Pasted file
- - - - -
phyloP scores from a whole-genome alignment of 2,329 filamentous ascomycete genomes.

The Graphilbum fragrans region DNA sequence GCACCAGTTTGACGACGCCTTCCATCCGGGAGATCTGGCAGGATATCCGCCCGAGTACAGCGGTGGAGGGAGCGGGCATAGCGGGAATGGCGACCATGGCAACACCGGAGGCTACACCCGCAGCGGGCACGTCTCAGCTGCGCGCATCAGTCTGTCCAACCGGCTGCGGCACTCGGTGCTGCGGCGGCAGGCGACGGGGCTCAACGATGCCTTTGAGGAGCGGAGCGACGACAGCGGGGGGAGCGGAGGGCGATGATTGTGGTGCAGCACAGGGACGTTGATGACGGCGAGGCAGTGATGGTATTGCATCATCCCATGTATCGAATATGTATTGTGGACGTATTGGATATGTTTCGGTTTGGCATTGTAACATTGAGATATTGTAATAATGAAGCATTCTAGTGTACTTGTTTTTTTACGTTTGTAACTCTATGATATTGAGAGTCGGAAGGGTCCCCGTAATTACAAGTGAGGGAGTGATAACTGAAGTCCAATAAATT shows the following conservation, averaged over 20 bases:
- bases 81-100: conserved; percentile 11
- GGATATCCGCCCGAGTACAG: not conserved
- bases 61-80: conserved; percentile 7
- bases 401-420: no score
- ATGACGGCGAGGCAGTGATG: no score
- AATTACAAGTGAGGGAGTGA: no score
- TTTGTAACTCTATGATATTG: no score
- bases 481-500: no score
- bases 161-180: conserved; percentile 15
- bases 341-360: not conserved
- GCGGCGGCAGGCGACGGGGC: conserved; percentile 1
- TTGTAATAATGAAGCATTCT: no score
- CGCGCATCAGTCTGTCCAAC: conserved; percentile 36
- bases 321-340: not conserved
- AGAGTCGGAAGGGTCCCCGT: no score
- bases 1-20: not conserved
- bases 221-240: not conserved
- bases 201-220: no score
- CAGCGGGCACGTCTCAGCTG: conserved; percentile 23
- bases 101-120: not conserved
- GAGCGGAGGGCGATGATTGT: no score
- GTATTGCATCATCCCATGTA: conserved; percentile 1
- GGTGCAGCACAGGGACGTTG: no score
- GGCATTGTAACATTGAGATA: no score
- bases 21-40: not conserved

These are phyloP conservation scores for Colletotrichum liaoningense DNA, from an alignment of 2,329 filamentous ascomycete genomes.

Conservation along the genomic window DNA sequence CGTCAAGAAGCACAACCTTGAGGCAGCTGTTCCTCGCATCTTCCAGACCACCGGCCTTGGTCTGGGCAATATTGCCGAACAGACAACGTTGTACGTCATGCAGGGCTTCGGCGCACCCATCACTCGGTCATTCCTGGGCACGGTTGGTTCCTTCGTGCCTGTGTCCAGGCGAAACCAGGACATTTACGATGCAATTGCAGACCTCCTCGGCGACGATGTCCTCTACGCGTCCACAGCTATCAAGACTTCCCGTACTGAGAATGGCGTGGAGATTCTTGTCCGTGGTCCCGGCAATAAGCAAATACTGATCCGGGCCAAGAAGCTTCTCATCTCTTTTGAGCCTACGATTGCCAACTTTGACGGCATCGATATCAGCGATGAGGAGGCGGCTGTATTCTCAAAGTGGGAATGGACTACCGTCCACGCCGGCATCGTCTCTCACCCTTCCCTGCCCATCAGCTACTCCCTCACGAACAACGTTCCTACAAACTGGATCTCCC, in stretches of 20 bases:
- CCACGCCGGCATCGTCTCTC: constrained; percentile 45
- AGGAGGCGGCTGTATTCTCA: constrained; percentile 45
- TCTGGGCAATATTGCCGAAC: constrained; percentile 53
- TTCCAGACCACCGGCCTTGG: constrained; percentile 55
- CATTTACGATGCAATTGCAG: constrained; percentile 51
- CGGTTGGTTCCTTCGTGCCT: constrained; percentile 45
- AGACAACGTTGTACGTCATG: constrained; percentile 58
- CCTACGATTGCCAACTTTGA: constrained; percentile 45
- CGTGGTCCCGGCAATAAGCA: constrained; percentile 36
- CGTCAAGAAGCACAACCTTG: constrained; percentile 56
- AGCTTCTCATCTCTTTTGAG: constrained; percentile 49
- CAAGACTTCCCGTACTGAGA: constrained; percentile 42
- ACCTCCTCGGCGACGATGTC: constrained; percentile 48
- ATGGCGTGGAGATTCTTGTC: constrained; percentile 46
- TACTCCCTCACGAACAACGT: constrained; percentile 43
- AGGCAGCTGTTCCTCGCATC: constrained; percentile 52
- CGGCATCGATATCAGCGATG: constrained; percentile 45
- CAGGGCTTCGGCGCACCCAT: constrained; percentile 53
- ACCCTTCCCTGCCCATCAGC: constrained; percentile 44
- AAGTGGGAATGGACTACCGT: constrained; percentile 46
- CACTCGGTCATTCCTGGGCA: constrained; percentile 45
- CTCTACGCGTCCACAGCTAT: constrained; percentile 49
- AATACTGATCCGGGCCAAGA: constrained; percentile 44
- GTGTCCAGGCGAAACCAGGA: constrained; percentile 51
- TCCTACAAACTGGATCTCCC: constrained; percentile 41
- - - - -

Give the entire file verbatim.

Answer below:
phyloP scores from a whole-genome alignment of 2,329 filamentous ascomycete genomes.

The Graphilbum fragrans region DNA sequence GCACCAGTTTGACGACGCCTTCCATCCGGGAGATCTGGCAGGATATCCGCCCGAGTACAGCGGTGGAGGGAGCGGGCATAGCGGGAATGGCGACCATGGCAACACCGGAGGCTACACCCGCAGCGGGCACGTCTCAGCTGCGCGCATCAGTCTGTCCAACCGGCTGCGGCACTCGGTGCTGCGGCGGCAGGCGACGGGGCTCAACGATGCCTTTGAGGAGCGGAGCGACGACAGCGGGGGGAGCGGAGGGCGATGATTGTGGTGCAGCACAGGGACGTTGATGACGGCGAGGCAGTGATGGTATTGCATCATCCCATGTATCGAATATGTATTGTGGACGTATTGGATATGTTTCGGTTTGGCATTGTAACATTGAGATATTGTAATAATGAAGCATTCTAGTGTACTTGTTTTTTTACGTTTGTAACTCTATGATATTGAGAGTCGGAAGGGTCCCCGTAATTACAAGTGAGGGAGTGATAACTGAAGTCCAATAAATT shows the following conservation, averaged over 20 bases:
- bases 81-100: conserved; percentile 11
- GGATATCCGCCCGAGTACAG: not conserved
- bases 61-80: conserved; percentile 7
- bases 401-420: no score
- ATGACGGCGAGGCAGTGATG: no score
- AATTACAAGTGAGGGAGTGA: no score
- TTTGTAACTCTATGATATTG: no score
- bases 481-500: no score
- bases 161-180: conserved; percentile 15
- bases 341-360: not conserved
- GCGGCGGCAGGCGACGGGGC: conserved; percentile 1
- TTGTAATAATGAAGCATTCT: no score
- CGCGCATCAGTCTGTCCAAC: conserved; percentile 36
- bases 321-340: not conserved
- AGAGTCGGAAGGGTCCCCGT: no score
- bases 1-20: not conserved
- bases 221-240: not conserved
- bases 201-220: no score
- CAGCGGGCACGTCTCAGCTG: conserved; percentile 23
- bases 101-120: not conserved
- GAGCGGAGGGCGATGATTGT: no score
- GTATTGCATCATCCCATGTA: conserved; percentile 1
- GGTGCAGCACAGGGACGTTG: no score
- GGCATTGTAACATTGAGATA: no score
- bases 21-40: not conserved

These are phyloP conservation scores for Colletotrichum liaoningense DNA, from an alignment of 2,329 filamentous ascomycete genomes.

Conservation along the genomic window DNA sequence CGTCAAGAAGCACAACCTTGAGGCAGCTGTTCCTCGCATCTTCCAGACCACCGGCCTTGGTCTGGGCAATATTGCCGAACAGACAACGTTGTACGTCATGCAGGGCTTCGGCGCACCCATCACTCGGTCATTCCTGGGCACGGTTGGTTCCTTCGTGCCTGTGTCCAGGCGAAACCAGGACATTTACGATGCAATTGCAGACCTCCTCGGCGACGATGTCCTCTACGCGTCCACAGCTATCAAGACTTCCCGTACTGAGAATGGCGTGGAGATTCTTGTCCGTGGTCCCGGCAATAAGCAAATACTGATCCGGGCCAAGAAGCTTCTCATCTCTTTTGAGCCTACGATTGCCAACTTTGACGGCATCGATATCAGCGATGAGGAGGCGGCTGTATTCTCAAAGTGGGAATGGACTACCGTCCACGCCGGCATCGTCTCTCACCCTTCCCTGCCCATCAGCTACTCCCTCACGAACAACGTTCCTACAAACTGGATCTCCC, in stretches of 20 bases:
- CCACGCCGGCATCGTCTCTC: constrained; percentile 45
- AGGAGGCGGCTGTATTCTCA: constrained; percentile 45
- TCTGGGCAATATTGCCGAAC: constrained; percentile 53
- TTCCAGACCACCGGCCTTGG: constrained; percentile 55
- CATTTACGATGCAATTGCAG: constrained; percentile 51
- CGGTTGGTTCCTTCGTGCCT: constrained; percentile 45
- AGACAACGTTGTACGTCATG: constrained; percentile 58
- CCTACGATTGCCAACTTTGA: constrained; percentile 45
- CGTGGTCCCGGCAATAAGCA: constrained; percentile 36
- CGTCAAGAAGCACAACCTTG: constrained; percentile 56
- AGCTTCTCATCTCTTTTGAG: constrained; percentile 49
- CAAGACTTCCCGTACTGAGA: constrained; percentile 42
- ACCTCCTCGGCGACGATGTC: constrained; percentile 48
- ATGGCGTGGAGATTCTTGTC: constrained; percentile 46
- TACTCCCTCACGAACAACGT: constrained; percentile 43
- AGGCAGCTGTTCCTCGCATC: constrained; percentile 52
- CGGCATCGATATCAGCGATG: constrained; percentile 45
- CAGGGCTTCGGCGCACCCAT: constrained; percentile 53
- ACCCTTCCCTGCCCATCAGC: constrained; percentile 44
- AAGTGGGAATGGACTACCGT: constrained; percentile 46
- CACTCGGTCATTCCTGGGCA: constrained; percentile 45
- CTCTACGCGTCCACAGCTAT: constrained; percentile 49
- AATACTGATCCGGGCCAAGA: constrained; percentile 44
- GTGTCCAGGCGAAACCAGGA: constrained; percentile 51
- TCCTACAAACTGGATCTCCC: constrained; percentile 41